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Mercy Hospital

People of Mercy

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In their administration of Queen’s and then Mercy Hospital, the Sisters of Mercy fostered a culture of loyalty and service to the institution. The stories of the women here highlight not only their contributions to Mercy, but also the ties that the hospital has to communities across the region.


Sister Annunciata, Portland, ca. 1940
Sister Annunciata, Portland, ca. 1940Item Contributed by
Mercy Hospital

Sister Mary Annunciata Quigley

Sister Mary Annunciata Quigley, R.N. looms large in any history of Mercy. Sister Annunciata became the first Administrator of Queen’s Hospital in 1930, serving 37 years to 1967. A graduate of the School of Nursing in Lewiston in 1918, she took vows as a Sister of Mercy in 1922, and in 1926 was appointed superintendent of the Queen’s nurses’ training school.

Sister Annunciata began the practice of facilitating training and continuing education for the Sisters and lay staff at other institutions. Sister Annunciata garnered a reputation as a skilled administrator across the health care industry. She was a Fellow of the American College of Hospital Administrators (ACHA) and Maine Regent to the ACHA Council of Regents. Sister Annunciata served as board chair of the Maine Hospital Association from 1951 to 1953. Aside from her professional attributes, Sister Annunciata was known for her contagious laugh and warm presence, which, combined with her mentorship, influenced countless Sisters, colleagues, students, and patients.

Sister Annunciata left another tangible legacy in the form of her diaries, which she kept ever year of her 37-year administration of Mercy Hospital. In it, she recorded day-to day details of running a hospital, but also of all other facets of her life. For example, on November 11, 1938, “Everyone who could went to Deering to a movie, ‘Captains Courageous’ and cried all afternoon.” Sister Annunciata also recorded being treated to a movie in 1957 for “Feast of Sister Annunciata (me) celebrated today…Movie ‘The Story of Jackie Robinson.’ Negro player for Dodgers…very good.”

Her diaries concluded with the notation for July 28, 1969: “Sister Annunciata died at 9:15 a.m. today. Sister Mary Johnette Sullivan with her at time of death. All meetings cancelled.” Perhaps the best encapsulation of her tenure can be found in the diary entry for October 2, 1965. Commenting on new educational programs in the works, Sister Annunciata noted that “Today we should be going forward—if we stand still we shall slip.” Her diaries are a treasured aspect of the Sisters of Mercy archive.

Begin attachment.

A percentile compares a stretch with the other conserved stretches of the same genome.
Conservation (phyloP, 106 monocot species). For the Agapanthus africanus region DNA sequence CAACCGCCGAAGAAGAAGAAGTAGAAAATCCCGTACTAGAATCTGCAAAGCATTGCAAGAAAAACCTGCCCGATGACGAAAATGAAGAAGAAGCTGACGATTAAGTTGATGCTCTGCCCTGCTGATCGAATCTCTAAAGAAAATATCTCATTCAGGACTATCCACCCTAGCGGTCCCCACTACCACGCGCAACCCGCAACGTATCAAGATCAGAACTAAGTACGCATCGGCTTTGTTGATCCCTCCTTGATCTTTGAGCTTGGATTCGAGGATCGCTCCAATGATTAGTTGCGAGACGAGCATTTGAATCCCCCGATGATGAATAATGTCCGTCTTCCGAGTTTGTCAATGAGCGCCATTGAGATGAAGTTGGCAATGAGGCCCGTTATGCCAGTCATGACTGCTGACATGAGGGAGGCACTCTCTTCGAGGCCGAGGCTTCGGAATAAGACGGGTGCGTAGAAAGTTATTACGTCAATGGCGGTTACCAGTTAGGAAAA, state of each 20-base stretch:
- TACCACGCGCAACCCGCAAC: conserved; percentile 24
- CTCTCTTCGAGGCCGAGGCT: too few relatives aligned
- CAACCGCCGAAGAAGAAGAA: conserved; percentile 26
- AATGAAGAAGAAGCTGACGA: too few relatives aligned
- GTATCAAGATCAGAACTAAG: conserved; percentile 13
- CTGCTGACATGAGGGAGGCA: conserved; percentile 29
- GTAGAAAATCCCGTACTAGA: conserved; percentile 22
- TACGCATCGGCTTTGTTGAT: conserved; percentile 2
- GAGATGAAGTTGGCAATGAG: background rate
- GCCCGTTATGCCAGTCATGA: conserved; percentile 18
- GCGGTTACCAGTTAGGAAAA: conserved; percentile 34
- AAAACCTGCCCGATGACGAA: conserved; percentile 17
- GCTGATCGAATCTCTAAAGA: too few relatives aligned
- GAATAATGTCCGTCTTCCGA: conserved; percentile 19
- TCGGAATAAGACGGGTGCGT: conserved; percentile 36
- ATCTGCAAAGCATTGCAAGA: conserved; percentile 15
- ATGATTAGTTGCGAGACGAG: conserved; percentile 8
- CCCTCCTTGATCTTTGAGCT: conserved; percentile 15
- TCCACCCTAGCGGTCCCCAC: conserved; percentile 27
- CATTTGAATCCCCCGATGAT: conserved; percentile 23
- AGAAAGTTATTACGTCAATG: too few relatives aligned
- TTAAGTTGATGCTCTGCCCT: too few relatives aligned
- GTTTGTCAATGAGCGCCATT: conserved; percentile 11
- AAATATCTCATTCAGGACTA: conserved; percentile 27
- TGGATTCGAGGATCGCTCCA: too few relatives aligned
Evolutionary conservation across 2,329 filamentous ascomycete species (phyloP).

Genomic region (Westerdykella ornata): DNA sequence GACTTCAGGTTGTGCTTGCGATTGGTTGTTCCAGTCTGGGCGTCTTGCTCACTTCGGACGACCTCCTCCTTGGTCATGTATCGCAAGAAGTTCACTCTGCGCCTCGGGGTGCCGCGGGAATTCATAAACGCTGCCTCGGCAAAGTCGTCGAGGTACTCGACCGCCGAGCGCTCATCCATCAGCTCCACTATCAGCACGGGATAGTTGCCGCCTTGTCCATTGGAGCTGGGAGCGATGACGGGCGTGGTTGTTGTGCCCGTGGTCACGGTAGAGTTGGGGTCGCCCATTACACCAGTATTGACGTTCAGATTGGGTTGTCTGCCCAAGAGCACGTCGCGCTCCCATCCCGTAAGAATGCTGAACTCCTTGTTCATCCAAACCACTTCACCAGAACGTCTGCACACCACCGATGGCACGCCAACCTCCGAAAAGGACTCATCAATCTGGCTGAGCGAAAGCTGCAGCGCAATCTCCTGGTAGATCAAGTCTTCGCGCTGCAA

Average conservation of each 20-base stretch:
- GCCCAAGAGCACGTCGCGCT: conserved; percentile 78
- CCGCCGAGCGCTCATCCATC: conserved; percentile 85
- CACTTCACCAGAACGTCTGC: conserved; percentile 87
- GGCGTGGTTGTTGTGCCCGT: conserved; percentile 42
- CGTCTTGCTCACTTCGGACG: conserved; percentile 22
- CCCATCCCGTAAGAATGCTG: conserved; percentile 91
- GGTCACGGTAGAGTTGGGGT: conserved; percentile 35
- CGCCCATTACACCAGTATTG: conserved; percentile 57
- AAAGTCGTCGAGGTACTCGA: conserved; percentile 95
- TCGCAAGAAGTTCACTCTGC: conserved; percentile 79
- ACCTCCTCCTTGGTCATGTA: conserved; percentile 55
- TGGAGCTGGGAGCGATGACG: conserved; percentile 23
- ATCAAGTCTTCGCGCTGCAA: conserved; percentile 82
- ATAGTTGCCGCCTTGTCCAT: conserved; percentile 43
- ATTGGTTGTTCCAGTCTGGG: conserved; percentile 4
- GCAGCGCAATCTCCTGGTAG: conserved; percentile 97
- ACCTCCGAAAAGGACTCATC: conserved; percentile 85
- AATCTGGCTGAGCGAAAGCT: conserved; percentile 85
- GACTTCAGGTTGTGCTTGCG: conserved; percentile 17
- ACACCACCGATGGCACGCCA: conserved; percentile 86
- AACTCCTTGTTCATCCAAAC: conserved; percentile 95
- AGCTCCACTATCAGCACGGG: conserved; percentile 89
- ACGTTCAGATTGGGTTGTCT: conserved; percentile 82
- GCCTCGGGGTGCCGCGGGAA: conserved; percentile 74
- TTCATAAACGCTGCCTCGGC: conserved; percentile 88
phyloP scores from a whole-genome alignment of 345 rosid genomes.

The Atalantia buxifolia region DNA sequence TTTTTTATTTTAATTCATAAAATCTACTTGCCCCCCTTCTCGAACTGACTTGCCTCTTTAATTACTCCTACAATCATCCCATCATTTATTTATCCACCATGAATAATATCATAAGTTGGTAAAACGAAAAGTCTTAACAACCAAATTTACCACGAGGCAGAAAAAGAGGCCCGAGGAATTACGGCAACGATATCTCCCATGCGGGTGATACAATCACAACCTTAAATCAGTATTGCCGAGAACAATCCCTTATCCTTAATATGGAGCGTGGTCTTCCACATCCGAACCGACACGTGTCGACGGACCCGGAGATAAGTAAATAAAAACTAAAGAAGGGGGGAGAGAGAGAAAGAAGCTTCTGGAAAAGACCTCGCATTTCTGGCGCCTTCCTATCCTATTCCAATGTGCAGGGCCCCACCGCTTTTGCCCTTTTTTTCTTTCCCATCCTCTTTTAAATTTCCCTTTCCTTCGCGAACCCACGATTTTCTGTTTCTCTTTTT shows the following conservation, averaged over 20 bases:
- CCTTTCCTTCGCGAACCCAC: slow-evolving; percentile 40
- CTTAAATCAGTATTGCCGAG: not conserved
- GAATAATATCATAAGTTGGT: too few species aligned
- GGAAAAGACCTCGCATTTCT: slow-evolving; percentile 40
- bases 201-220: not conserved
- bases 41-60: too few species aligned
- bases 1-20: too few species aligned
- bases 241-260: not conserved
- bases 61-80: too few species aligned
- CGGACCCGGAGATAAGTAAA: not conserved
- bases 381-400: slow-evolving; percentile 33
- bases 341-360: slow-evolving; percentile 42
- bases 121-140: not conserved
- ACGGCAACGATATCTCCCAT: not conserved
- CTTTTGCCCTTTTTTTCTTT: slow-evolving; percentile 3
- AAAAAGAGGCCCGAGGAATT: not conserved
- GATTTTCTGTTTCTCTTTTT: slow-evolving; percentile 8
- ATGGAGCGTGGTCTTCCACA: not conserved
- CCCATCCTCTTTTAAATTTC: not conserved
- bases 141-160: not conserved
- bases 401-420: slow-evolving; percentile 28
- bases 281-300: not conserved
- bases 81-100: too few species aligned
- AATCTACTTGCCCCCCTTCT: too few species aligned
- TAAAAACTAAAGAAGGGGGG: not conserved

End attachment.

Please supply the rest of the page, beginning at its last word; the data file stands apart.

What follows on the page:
Sister Mary Consuela White

Sister Mary Consuela White was another major figure in Mercy history. A native of New Brunswick, she enrolled in Madigan Memorial School of Nursing in Houlton in 1937 before taking vows in the Sisters of Mercy in 1944. As a Sister, Mary Consuela studied at St. Joseph’s College, Catholic University in Washington D.C., and earned both a B.S. and M.S. in nursing at Boston College. Sister Mary Consuela was Director of Nursing at Mercy from 1952 until 1974, and named Acting Director of the hospital in 1972 for a short time. After 22 years with the dual responsibility for both hospital nursing service and nursing education, she assumed chairmanship at Saint Joseph’s College to establish their nursing department. She received many honors in her lifetime, including Outstanding Nurse Educator of the Year in 1986. In 2000, she received the Papal Award Pro Ecclesia et Pontiface Medal. Since 2002, Mercy Hospital has created the Sister Mary Consuela White Award, given each year to an exceptional nurse.

Sister Mary Consuela named Florence Nightingale as an inspiration to her, as well as Catherine McAuley, who she believed was “a wonderful example of a nurse leader,” even though she was not herself a nurse. Sister Consuela died in 2011 in the Frances Warde Convent in Portland. Interviewed towards the end of her career, Sister Mary Consuela voiced her belief that “love is the most healing thing of all…If [people] love themselves, they’ll love their neighbor. It’s as simple as that. Life is simple. We complicate it.”